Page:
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Issue No.06 - Nov.-Dec. (2012 vol.14)
pp: 76-79
D. P. O'Leary , Appl. Math. Program, Univ. of Maryland, College Park, MD, USA
ABSTRACT
In space travel and in other work environments where transporting equipment is expensive, it's important that every item be as lightweight and versatile as possible. Strong platforms can be built by using six beams to connect two triangles. Given the six beams' lengths, the problem is to determine how many unique platforms can be constructed from them and the two given triangles. This Web extra contains the Matlab file that generates a rotatable image.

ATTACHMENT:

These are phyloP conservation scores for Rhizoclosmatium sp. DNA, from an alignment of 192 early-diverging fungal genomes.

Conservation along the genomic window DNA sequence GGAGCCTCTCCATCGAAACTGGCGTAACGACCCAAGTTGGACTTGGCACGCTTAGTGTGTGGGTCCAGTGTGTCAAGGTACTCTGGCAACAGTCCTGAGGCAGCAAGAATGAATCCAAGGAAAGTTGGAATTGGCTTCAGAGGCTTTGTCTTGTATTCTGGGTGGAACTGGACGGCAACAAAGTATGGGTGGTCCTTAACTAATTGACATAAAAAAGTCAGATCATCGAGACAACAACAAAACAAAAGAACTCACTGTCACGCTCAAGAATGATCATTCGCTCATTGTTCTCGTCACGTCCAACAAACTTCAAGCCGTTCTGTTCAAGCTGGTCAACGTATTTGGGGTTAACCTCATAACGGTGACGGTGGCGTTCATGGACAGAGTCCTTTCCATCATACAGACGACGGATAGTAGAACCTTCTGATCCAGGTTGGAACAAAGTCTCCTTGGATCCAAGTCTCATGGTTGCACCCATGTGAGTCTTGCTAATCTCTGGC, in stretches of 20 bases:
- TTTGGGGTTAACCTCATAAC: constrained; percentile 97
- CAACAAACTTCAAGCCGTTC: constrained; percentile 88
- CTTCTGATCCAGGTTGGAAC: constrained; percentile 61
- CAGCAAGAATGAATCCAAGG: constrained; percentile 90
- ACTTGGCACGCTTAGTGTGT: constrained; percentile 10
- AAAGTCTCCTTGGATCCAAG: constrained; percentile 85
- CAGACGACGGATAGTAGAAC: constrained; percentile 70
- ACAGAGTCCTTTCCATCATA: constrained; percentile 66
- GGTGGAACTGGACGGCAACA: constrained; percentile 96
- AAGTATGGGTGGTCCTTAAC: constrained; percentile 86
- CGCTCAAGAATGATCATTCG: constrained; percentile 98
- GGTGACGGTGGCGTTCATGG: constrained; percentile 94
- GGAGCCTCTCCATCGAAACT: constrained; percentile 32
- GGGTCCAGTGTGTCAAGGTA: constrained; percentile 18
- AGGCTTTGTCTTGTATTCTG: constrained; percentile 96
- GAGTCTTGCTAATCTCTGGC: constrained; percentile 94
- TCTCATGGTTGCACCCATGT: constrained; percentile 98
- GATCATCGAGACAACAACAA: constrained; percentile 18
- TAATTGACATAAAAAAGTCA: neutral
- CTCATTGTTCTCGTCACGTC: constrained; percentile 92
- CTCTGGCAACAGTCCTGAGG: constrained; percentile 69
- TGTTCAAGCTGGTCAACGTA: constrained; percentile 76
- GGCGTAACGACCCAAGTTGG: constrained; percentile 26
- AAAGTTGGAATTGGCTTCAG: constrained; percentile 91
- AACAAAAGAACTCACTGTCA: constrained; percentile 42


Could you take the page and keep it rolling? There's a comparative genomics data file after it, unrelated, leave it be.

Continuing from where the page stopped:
INDEX TERMS
computational geometry, rotatable image generation, variable-geometry truss, six-beam-based platforms, triangles, Matlab file, Polynomials, Nonlinear equations, Geometry, MATLAB, Standards, Scientific computing, scientific computing, variable-geometry trusses, geometric homotopy
CITATION
D. P. O'Leary, "Variable-Geometry Trusses: What's Your Angle?", Computing in Science & Engineering, vol.14, no. 6, pp. 76-79, Nov.-Dec. 2012, doi:10.1109/MCSE.2012.93
REFERENCES
1. D.P. O'Leary, Scientific Computing with Case Studies, SIAM Press, 2009.
2. V. Arun, “The Solution of Variable-Geometry Truss Problems Using New Homotopy Continuation Methods,” PhD thesis, Mechanical Eng. Dept., Virginia Polytechnic Inst. and State Univ., Sept. 1990.
3. V. Arun, C.F. Reinholtz, and L.T. Watson, “Application of New Homotopy Continuation Techniques to Variable Geometry Trusses,” J. Mechanical Design, vol. 114, no. 3, 1992, pp. 422–427.
4. A. Morgan, Solving Polynomial Systems Using Continuation for Engineering and Scientific Problems, Prentice Hall, 1987.
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